Current Research

  • ALU LIKE Kūpuna Interviews: Hā Kūpuna researchers and graduate students are collaborating with the Title VI Program, ALU LIKE, on a 5-year research project with 50 kūpuna participants across five Hawaiian Islands—O‘ahu, Kaua‘i, Moloka‘i, Maui, and Hawai‘i Island. The purpose of this study is to learn about kūpuna’s life experiences of strength and resilience, and their experiences with healthcare services to improve their health and wellbeing. Each kupuna participates in a set of three interviews held in a talk-story style. The first interview serves as an introduction to develop rapport, the second interview focuses on their strengths and resilience, and what they would like to pass to the next generation, and the third focuses on their healthcare experiences and advice to providers.

Completed Research

  • Life Expectancy (LE) Hawai`i has the longest life expectancy in the US–82 years. However, historically, Native Hawaiians have had the shortest life expectancy among the five largest ethnic groups in Hawai‘i.  Hā Kūpuna researchers analyzed data from Hawai‘i death records and population data through 2010 to see if the trend is continuing. Native Hawaiian life expectancy increased from 63 in 1950 to 77 in 2010.  However, the life expectancy for Native Hawaiians was still lower than that of the other ethnic groups. Although the life-expectancy gap decreased between Native Hawaiians and Caucasians, it increased between Native Hawaiians and Japanese and Chinese.
  • Healthy Life Expectancy (HLE). is a population health measure that combines mortality data with morbidity or health status data to estimate expected years of life in good health for a person at a given age. HLE accounts for quantity and quality of life and can be used to describe and monitor the health status of populations. The difference between LE and HLE is the disability adjusted life year (DALY). The gaps of HLE between Native Hawaiians and other ethnic groups are even greater than the life expectancy, as Native Hawaiian also had the longest DALY at birth.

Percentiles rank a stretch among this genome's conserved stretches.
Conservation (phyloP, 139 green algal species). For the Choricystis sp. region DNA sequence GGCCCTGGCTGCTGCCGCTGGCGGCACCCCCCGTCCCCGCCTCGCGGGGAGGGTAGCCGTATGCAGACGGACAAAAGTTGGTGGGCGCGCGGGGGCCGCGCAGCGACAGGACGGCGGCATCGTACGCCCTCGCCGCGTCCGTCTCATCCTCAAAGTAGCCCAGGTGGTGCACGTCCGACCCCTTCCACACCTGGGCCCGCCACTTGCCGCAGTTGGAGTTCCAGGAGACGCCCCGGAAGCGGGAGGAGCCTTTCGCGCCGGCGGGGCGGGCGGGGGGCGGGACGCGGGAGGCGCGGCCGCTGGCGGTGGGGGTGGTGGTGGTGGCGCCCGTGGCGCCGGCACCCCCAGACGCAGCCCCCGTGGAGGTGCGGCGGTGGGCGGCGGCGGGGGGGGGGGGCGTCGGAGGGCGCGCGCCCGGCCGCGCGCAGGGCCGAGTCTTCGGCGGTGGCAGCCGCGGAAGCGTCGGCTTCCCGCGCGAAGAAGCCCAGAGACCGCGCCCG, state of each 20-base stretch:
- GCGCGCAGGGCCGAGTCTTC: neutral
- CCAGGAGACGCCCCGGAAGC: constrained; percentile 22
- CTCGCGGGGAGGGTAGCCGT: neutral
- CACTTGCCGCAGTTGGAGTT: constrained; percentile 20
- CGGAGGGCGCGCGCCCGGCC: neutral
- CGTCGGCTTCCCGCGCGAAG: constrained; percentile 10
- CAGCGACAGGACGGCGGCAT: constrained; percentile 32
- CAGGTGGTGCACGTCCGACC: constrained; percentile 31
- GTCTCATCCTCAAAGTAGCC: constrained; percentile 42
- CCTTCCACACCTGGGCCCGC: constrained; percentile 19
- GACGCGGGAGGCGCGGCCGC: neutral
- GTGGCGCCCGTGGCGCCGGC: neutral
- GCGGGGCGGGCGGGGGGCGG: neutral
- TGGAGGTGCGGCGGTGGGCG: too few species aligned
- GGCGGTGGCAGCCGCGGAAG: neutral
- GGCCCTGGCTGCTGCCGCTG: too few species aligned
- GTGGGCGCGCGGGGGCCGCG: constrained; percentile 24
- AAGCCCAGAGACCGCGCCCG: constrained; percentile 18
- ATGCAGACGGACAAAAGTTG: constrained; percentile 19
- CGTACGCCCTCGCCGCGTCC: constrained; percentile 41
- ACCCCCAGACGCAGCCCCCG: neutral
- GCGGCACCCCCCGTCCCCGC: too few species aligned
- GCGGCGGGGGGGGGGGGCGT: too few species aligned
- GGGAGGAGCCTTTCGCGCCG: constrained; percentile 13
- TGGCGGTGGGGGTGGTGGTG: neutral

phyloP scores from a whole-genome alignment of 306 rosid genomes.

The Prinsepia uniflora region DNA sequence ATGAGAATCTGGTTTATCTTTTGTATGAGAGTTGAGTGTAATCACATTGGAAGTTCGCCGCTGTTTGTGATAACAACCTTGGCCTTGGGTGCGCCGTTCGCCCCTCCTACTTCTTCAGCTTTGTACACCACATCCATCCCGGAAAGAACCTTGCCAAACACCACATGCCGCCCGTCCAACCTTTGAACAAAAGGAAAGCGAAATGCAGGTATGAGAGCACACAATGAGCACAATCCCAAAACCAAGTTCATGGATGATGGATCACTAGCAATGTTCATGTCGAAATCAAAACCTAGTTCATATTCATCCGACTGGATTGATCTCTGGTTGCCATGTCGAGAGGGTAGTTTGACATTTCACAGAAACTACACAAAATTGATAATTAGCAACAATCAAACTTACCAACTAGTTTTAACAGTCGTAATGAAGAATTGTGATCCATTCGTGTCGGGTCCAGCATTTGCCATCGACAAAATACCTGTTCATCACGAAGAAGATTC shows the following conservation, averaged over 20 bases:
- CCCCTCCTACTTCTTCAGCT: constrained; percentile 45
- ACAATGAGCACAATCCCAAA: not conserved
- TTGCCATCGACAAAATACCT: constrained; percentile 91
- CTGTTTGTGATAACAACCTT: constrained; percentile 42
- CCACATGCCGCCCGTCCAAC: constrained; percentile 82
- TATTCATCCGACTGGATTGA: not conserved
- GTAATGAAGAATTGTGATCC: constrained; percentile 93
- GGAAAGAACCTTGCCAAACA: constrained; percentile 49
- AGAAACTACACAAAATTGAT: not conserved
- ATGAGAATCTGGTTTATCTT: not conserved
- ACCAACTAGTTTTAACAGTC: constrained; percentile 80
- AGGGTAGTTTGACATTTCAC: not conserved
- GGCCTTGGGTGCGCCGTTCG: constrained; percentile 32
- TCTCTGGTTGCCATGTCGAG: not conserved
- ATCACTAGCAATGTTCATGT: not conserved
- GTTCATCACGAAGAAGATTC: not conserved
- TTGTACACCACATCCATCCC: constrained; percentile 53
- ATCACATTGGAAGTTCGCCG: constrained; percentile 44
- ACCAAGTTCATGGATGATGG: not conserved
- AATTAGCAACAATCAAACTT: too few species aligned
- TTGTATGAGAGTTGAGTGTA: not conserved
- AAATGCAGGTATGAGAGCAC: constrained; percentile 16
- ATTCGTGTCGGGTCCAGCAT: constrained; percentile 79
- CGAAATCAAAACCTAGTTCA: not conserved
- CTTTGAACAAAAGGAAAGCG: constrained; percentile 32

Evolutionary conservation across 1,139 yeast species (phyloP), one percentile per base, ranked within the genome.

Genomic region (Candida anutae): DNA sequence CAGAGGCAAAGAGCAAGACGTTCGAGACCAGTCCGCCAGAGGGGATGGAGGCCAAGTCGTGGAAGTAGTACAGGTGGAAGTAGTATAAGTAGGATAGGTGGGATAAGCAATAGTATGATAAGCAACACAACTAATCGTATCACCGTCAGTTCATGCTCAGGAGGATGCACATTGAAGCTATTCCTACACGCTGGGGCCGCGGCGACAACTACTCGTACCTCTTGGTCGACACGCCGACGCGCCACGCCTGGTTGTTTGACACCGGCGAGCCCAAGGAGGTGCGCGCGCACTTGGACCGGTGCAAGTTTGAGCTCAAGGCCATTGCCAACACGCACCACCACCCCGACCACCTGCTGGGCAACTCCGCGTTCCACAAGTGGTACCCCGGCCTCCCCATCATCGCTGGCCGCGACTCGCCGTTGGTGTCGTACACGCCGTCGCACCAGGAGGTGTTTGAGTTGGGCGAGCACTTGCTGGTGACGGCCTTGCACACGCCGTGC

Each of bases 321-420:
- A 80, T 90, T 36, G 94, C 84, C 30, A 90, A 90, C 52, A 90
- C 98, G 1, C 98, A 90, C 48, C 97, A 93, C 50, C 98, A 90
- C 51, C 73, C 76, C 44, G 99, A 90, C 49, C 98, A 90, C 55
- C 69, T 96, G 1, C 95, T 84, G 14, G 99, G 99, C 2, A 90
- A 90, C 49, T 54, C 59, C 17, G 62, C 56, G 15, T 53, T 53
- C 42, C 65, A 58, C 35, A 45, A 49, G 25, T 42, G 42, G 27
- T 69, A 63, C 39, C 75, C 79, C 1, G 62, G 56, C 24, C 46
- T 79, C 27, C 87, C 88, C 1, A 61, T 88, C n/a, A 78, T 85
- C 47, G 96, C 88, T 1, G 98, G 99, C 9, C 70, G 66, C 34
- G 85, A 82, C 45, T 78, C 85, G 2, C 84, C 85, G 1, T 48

• Diabetes Trends in Hawai‘i  Hā Kūpuna researchers analyzed data from the Hawai‘i Behavioral Risk Factor Surveillance System to examine diabetes prevalence over the life course for six racial/ethnic groups in Hawai‘i. While bivariate analysis showed that Japanese had the highest prevalence of diabetes, the risk of diabetes increases with age, and Japanese had the greatest proportion of the state’s population over age 65. The final age-ethnic interaction model revealed that Native Hawaiians, other Pacific Islanders, and Filipinos (the most vulnerable populations for poor health in Hawai‘i) had the highest prevalence of diabetes, while Japanese and Whites had the lowest. Income, physical activity, and obesity were the strongest predictors of diabetes.
  • Annotated Bibliography Center staff have compiled a comprehensive look at publications on Native Hawaiian health and aging. Also included are scholarship on general aging trends, cultural approaches to health care and some articles that generally orient the reader to Hawaiian paradigms.  Each entry comes with a short annotation or summary of the piece and a clickable link if it is available online. Our hope is that this annotated bibliography will be a strong foundation for anyone hoping to learn more about the needs and preferences of Native Hawaiian elders, be that in pursuit of research, direct professional service or personal caregiving.  You can use the ctrl+f function on a windows computer, or Command ⌘ + f on a mac to enter search terms you’d like to find in the document.  Click here to access the Annotated Bibliography 2017